This project will provide protected time for Dr. Kangas to: 1) obtain the expertise necessary for sophisticated and multidimensional IV self-administration research in nonhuman primates, and 2) as a first exercise of this new expertise, conduct studies to determine how self-administration of two widely abused and addictive drugs, THC and oxycodone, alters cognitive abilities. Despite their common abuse, little is known regarding the cognition-related effects of THC or oxycodone when self-administered during long periods of time. Studies with each drug are designed to assess the effects of long-term IV self-administration and withdrawal on learning and memory, which is essential for understanding and eventually countering adverse effects of opioid or cannabis addiction on different aspects of cognitive function.

National Institute of Health (NIH)
National Institute on Drug Abuse (NIDA)
Research Scientist Development Award - Research & Training (K01)
Project #
Application #
Study Section
Biobehavioral Regulation, Learning and Ethology Study Section (BRLE)
Program Officer
Volman, Susan
Project Start
Project End
Budget Start
Budget End
Support Year
Fiscal Year
Total Cost
Indirect Cost
Mclean Hospital
United States
Zip Code
Leonard, Michael Z; Alapafuja, Shakiru O; Ji, Lipin et al. (2017) Cannabinoid CB1 Discrimination: Effects of Endocannabinoids and Catabolic Enzyme Inhibitors. J Pharmacol Exp Ther 363:314-323
Kangas, Brian D; Bergman, Jack (2017) Touchscreen technology in the study of cognition-related behavior. Behav Pharmacol 28:623-629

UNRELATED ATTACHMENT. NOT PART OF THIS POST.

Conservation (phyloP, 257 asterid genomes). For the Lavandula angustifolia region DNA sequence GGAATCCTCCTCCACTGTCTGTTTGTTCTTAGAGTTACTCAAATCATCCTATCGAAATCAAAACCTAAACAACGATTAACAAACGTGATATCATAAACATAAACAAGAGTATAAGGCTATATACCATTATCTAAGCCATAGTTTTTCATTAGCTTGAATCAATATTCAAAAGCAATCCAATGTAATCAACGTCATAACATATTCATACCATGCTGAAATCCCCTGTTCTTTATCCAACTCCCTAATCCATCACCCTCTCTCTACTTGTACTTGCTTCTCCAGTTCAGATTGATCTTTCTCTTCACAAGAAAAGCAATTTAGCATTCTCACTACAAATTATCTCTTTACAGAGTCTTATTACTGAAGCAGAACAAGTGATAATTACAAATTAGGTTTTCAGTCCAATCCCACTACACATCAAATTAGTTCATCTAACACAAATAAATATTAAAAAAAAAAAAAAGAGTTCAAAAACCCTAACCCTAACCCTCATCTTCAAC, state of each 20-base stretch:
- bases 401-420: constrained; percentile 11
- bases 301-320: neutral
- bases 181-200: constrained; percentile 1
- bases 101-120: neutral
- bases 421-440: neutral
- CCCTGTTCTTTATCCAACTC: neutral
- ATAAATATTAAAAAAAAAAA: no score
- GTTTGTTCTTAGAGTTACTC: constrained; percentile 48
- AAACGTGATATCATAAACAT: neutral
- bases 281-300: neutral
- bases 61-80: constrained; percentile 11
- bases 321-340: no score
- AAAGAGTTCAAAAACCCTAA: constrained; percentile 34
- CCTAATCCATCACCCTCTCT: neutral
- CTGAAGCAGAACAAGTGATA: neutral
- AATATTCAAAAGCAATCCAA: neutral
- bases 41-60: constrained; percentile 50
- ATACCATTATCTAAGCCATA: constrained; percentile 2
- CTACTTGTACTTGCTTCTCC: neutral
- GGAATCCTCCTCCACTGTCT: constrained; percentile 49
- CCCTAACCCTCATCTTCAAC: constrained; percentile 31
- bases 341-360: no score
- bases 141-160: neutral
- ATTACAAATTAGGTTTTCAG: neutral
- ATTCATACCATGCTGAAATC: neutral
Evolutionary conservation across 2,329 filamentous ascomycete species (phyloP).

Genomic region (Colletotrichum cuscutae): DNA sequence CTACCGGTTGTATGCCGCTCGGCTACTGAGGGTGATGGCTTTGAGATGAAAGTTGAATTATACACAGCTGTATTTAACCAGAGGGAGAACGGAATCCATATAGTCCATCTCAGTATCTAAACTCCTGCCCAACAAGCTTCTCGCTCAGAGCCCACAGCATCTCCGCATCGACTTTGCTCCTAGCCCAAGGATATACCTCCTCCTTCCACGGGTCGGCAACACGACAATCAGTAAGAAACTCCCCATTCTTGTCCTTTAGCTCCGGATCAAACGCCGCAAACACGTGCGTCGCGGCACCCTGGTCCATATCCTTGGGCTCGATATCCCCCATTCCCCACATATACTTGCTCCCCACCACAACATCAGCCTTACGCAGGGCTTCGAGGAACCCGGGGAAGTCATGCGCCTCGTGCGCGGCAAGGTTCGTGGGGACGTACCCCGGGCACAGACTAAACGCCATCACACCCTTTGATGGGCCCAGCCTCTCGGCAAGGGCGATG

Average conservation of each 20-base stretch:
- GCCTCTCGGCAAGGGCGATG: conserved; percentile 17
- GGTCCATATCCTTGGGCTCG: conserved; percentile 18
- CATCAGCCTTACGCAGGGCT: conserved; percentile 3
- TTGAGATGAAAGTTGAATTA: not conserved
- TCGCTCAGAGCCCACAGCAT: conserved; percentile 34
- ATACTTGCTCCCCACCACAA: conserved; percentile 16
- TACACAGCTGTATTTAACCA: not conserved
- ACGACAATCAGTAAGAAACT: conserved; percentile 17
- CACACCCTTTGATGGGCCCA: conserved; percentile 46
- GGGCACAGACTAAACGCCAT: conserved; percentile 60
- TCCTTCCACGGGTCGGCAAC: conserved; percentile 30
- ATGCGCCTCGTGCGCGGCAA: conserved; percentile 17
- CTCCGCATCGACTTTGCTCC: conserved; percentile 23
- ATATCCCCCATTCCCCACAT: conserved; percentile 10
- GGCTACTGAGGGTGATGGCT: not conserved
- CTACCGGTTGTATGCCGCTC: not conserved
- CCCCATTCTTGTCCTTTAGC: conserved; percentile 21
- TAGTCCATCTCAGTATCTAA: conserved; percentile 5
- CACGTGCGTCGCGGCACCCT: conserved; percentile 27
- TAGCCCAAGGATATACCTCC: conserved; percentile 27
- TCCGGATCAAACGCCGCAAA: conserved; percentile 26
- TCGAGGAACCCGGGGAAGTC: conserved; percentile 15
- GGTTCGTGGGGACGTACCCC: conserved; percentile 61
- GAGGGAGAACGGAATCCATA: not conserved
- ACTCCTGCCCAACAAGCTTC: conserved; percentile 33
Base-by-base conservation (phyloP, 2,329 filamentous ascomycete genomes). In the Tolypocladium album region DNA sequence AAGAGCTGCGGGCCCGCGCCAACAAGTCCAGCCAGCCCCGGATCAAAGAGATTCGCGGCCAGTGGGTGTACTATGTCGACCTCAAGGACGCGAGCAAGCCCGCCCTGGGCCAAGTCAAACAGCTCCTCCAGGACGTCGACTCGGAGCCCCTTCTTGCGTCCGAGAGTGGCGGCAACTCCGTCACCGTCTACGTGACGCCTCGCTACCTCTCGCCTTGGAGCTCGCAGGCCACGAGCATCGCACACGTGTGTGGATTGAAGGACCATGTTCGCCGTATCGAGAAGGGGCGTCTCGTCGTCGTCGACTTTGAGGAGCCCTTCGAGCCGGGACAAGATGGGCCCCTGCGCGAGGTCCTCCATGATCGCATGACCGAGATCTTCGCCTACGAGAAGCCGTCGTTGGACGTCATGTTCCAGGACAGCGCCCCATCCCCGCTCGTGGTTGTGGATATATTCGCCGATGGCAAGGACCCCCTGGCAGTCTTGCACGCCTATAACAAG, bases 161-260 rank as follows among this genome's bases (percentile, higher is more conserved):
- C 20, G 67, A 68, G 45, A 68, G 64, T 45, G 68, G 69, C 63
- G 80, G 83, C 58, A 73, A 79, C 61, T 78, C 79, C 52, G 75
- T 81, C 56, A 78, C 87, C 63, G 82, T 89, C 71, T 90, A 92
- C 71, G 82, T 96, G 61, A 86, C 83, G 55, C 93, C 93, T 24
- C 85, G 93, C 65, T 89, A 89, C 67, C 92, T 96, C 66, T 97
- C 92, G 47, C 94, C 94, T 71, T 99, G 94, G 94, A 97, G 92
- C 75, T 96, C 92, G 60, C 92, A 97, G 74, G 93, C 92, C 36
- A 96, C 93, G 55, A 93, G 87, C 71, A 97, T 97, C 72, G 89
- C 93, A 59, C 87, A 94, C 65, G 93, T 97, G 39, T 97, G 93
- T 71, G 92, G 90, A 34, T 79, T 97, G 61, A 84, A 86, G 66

Kangas, Brian D; Maguire, David R (2016) Drug Discrimination and the Analysis of Private Events. Behav Anal (Wash D C) 16:159-168
Kangas, Brian D; Bergman, Jack (2016) Effects of self-administered methamphetamine on discrimination learning and reversal in nonhuman primates. Psychopharmacology (Berl) 233:373-80
Kangas, Brian D; Bergman, Jack; Coyle, Joseph T (2016) Touchscreen assays of learning, response inhibition, and motivation in the marmoset (Callithrix jacchus). Anim Cogn 19:673-7
Kangas, Brian D; Leonard, Michael Z; Shukla, Vidyanand G et al. (2016) Comparisons of ?9-Tetrahydrocannabinol and Anandamide on a Battery of Cognition-Related Behavior in Nonhuman Primates. J Pharmacol Exp Ther 357:125-33
Kangas, Brian D; Bergman, Jack (2014) Repeated acquisition and discrimination reversal in the squirrel monkey (Saimiri sciureus). Anim Cogn 17:221-8
Kangas, Brian D; Bergman, Jack (2014) Operant nociception in nonhuman primates. Pain 155:1821-8
Justinova, Zuzana; Mascia, Paola; Wu, Hui-Qiu et al. (2013) Reducing cannabinoid abuse and preventing relapse by enhancing endogenous brain levels of kynurenic acid. Nat Neurosci 16:1652-61